Yak I (G-BTZD), serial No 1342

Yak 1 (G-BTZD) serial No 1342 was recovered in October 1990 from Polonets Lake in the Demlansk area of northern Russia. Locals say that the aircraft landed on the frozen lake in December 1942 after being damaged by German fighter fire. It is clear from the damage evident that the undercarriage collapsed during the landing. Bullet holes were also discovered in the coolant radiator. It is believed that the pilot escaped and returned to Russian lines. Though both the Germans and the Russians attempted to recover the aeroplane, gunfire prevented either from effecting this. During the spring the ice melted and the aircraft sank to the bottom of the lake, in 18 metres of water.

Sources from Russia confirm that this Yak I, number 1342, was made in 1941 at the Saratov plant and was the 13th in the 42nd series. This means that it was the 2063rd made from a total of 8721. Each batch was for a production of 50 aircraft. Although the aircraft data plate, made of thin steel was unreadable, The cowlings, ammunition boxes and several other components are clearly marked 1342, and recently discovered archive information in Russia has listed the serial number of all three guns, confirming beyond doubt this is indeed 1342. Ammunition recovered from the aircraft was found to be dated 1940. The number ‘8188’ being found on the fuselage frame hampered initial research on the aircraft, but it is now thought this number was a manufacturer’s serial number for the frame only. The Yak-1 was fitted with a Klimov engine number PA 135-1067, which means that it was built at aircraft engine plant number 26 in the third quarter of 1941, its order number being 1067. Unfortunately, this steel data plate for the engine was also corroded and it is not possible to read the number on it.

Yak I s/n 1342 flew with the 423 Fighter Regiment, which at the beginning of the war was part of the Moscow air defence force. Later this regiment became part of the Gorkij City anti-aircraft defence force. The aircraft then was with the 485 Fighter regiment, and its commander was Major G.V.Zimin. A main base of this regiment was Vypolzovo airfield, not far from Kalinin City (now called Twer). There was much fighting in the Derniansk ‘boiler’ where the German 16th Army was surrounded by Soviets. The regiment had Hurricanes but also a few Yak I’s. The pilot who flew the aircraft on its last sortie was Flying Officer Michael Kudrjashov. He had three victories in this aeroplane, and sometimes flew as wingman for Major Zimin. He survived the war and won many medals for his courage, ending out with 12 victories in all.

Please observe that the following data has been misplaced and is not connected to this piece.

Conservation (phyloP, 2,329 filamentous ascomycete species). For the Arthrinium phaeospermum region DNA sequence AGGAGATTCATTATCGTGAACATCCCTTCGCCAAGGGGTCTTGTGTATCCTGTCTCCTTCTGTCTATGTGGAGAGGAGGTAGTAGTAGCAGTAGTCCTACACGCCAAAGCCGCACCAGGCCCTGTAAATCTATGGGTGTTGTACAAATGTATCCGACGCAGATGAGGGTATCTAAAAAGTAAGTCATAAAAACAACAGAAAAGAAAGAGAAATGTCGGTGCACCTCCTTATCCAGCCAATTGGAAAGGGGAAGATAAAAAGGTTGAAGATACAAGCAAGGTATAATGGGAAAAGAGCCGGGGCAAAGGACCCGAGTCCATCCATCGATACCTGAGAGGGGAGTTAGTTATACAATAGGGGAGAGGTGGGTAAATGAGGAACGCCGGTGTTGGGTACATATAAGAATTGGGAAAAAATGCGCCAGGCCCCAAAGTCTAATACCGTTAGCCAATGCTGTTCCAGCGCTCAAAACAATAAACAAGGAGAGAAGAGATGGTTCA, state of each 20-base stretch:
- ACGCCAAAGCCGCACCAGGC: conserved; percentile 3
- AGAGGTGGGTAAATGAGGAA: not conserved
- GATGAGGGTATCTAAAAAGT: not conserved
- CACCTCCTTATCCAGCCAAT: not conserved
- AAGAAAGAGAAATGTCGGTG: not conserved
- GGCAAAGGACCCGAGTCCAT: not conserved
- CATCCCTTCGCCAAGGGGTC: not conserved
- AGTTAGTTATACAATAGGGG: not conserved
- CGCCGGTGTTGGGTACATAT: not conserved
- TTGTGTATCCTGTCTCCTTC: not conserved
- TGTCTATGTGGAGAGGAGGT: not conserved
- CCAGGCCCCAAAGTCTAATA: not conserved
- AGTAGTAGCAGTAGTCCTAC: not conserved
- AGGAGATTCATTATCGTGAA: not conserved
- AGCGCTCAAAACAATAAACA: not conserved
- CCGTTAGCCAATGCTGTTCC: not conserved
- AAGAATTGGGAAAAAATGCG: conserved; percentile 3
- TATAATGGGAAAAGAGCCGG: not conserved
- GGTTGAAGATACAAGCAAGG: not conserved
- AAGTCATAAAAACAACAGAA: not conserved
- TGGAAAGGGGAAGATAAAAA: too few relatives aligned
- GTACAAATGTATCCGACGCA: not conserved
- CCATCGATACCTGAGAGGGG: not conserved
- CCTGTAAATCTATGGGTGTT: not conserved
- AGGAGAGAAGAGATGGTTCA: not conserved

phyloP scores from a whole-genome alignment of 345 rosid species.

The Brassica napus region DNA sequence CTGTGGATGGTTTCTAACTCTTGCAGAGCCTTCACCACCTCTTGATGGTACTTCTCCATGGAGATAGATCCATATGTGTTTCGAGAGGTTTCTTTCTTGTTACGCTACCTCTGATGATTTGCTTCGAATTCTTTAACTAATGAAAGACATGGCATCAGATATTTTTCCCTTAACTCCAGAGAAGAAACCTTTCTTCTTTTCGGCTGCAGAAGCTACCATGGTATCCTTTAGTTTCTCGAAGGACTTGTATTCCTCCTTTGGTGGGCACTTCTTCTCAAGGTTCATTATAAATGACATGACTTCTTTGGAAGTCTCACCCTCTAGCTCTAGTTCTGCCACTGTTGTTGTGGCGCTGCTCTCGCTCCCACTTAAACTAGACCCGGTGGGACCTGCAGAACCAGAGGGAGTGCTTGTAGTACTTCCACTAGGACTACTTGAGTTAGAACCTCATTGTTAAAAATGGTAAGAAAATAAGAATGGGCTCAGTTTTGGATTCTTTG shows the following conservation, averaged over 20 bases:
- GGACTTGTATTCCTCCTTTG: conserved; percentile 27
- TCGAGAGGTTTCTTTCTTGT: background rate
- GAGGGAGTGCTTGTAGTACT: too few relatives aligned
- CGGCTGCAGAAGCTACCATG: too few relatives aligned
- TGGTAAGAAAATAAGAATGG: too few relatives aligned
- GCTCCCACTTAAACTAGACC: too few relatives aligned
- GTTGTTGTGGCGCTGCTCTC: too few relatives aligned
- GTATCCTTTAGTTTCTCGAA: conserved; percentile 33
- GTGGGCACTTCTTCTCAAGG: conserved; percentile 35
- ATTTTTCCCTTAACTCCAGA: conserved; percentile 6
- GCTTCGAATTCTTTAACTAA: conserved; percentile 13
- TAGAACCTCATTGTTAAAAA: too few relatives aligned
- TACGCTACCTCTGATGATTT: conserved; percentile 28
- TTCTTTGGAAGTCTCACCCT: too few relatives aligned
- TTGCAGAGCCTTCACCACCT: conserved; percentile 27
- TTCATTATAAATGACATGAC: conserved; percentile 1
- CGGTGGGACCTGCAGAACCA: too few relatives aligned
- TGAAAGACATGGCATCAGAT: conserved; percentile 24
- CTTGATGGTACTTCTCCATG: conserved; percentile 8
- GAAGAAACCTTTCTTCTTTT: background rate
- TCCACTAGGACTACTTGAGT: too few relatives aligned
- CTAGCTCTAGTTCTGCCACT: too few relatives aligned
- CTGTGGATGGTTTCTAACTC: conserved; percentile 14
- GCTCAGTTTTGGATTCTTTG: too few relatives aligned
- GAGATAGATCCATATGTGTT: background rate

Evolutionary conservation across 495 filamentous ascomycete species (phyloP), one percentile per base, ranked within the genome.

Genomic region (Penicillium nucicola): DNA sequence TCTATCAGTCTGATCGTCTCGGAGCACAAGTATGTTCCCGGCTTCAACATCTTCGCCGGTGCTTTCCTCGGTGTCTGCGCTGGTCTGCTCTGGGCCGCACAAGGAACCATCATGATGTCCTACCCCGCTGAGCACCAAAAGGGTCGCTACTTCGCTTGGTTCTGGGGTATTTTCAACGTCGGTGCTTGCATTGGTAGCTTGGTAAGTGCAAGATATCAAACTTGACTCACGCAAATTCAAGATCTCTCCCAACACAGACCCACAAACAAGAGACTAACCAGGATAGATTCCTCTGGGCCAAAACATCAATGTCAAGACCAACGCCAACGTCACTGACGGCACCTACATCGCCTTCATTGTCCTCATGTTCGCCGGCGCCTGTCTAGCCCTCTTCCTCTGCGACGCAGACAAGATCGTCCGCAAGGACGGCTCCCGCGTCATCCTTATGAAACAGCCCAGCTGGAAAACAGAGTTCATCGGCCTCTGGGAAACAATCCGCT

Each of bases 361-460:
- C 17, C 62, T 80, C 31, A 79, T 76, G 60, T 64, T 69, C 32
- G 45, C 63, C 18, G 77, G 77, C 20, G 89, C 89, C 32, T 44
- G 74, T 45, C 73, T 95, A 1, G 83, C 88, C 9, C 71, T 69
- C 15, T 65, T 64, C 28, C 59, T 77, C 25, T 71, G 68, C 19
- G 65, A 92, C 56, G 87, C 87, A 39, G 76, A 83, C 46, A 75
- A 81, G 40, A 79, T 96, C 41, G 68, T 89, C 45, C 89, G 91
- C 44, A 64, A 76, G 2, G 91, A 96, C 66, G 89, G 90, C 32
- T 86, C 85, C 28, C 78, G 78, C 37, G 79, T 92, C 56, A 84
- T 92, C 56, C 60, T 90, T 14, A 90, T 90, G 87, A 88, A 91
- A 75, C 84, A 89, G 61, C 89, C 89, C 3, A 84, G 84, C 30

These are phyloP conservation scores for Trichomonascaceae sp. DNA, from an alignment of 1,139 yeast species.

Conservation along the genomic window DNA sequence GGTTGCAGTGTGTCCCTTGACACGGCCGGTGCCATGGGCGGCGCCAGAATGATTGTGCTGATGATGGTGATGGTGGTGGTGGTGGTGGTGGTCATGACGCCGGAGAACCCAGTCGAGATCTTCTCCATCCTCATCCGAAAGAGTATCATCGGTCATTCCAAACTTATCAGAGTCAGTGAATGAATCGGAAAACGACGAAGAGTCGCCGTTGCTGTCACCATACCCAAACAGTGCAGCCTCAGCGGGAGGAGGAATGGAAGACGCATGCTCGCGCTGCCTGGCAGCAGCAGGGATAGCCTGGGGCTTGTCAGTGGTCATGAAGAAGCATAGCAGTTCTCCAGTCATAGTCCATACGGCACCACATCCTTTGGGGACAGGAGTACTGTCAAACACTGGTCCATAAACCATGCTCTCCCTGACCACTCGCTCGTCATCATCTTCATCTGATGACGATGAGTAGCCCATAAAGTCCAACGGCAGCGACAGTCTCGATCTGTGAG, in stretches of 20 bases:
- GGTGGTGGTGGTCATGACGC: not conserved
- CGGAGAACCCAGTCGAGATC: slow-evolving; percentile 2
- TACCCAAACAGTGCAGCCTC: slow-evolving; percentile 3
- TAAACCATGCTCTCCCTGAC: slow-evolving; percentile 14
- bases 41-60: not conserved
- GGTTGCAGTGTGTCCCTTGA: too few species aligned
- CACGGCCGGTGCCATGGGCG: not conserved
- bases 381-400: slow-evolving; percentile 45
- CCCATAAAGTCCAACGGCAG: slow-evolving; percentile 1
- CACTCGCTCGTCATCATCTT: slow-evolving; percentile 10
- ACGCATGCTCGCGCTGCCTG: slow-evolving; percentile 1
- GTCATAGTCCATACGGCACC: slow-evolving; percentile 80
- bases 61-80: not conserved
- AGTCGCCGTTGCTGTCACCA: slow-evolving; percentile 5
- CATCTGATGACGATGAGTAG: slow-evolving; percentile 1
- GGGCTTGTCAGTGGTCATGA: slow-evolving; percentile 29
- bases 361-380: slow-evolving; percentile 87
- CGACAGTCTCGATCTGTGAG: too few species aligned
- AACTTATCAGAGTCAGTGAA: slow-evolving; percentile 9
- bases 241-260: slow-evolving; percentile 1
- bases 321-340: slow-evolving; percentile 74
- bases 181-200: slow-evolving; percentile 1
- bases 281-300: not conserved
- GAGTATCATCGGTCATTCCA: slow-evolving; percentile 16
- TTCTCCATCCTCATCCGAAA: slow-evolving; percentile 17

The aircraft was acquired by HAC in 1991, and restoration started soon after. The aircraft was of simple design, but had an all-wood wing and other flying surfaces. The glue had deteriorated during the long immersion and the decision was made to manufacture a new wing, incorporating as many of the metal fittings as possible. The airframe is being restored to the original specifications, including its original guns (de-activated) and ammunition boxes. Much of the airframe and equipment was re-usable thanks to the very cold fresh water that the aircraft was under for so many years.

The engine was in an amazing condition, with no corrosion - except on the steel data plate. Even the oil inside was clean and fresh, as were all the internal steel parts. The magnesium castings had dissolved and so an additional engine was sourced from the Musee de l’Air in Paris, by way of an exchange. In the meantime the original engine is being worked on as it is hoped that enough spare parts can be found to restore it.


Yak I/M-105PF Specifications

Wing Span : 32ft 10 in (10m).
Length : 27ft 9.75in (8.48m).
Height : 9ft 10in (3m)9ft 10in (3m).
Power-plant : VK-105PF 1,100 hp.
Weight : 6,270 lbs (2,850 kg).
Maximum Speed : 367mph (592km/h).
Service Ceiling : 32,800ft (10,000m).
Range : 1120 m (700 km).
Armament : 1x ShVAK cannon ( 20 mm, 120 rounds);
2x ShKAS machine guns (7,62 mm, 1500 rounds)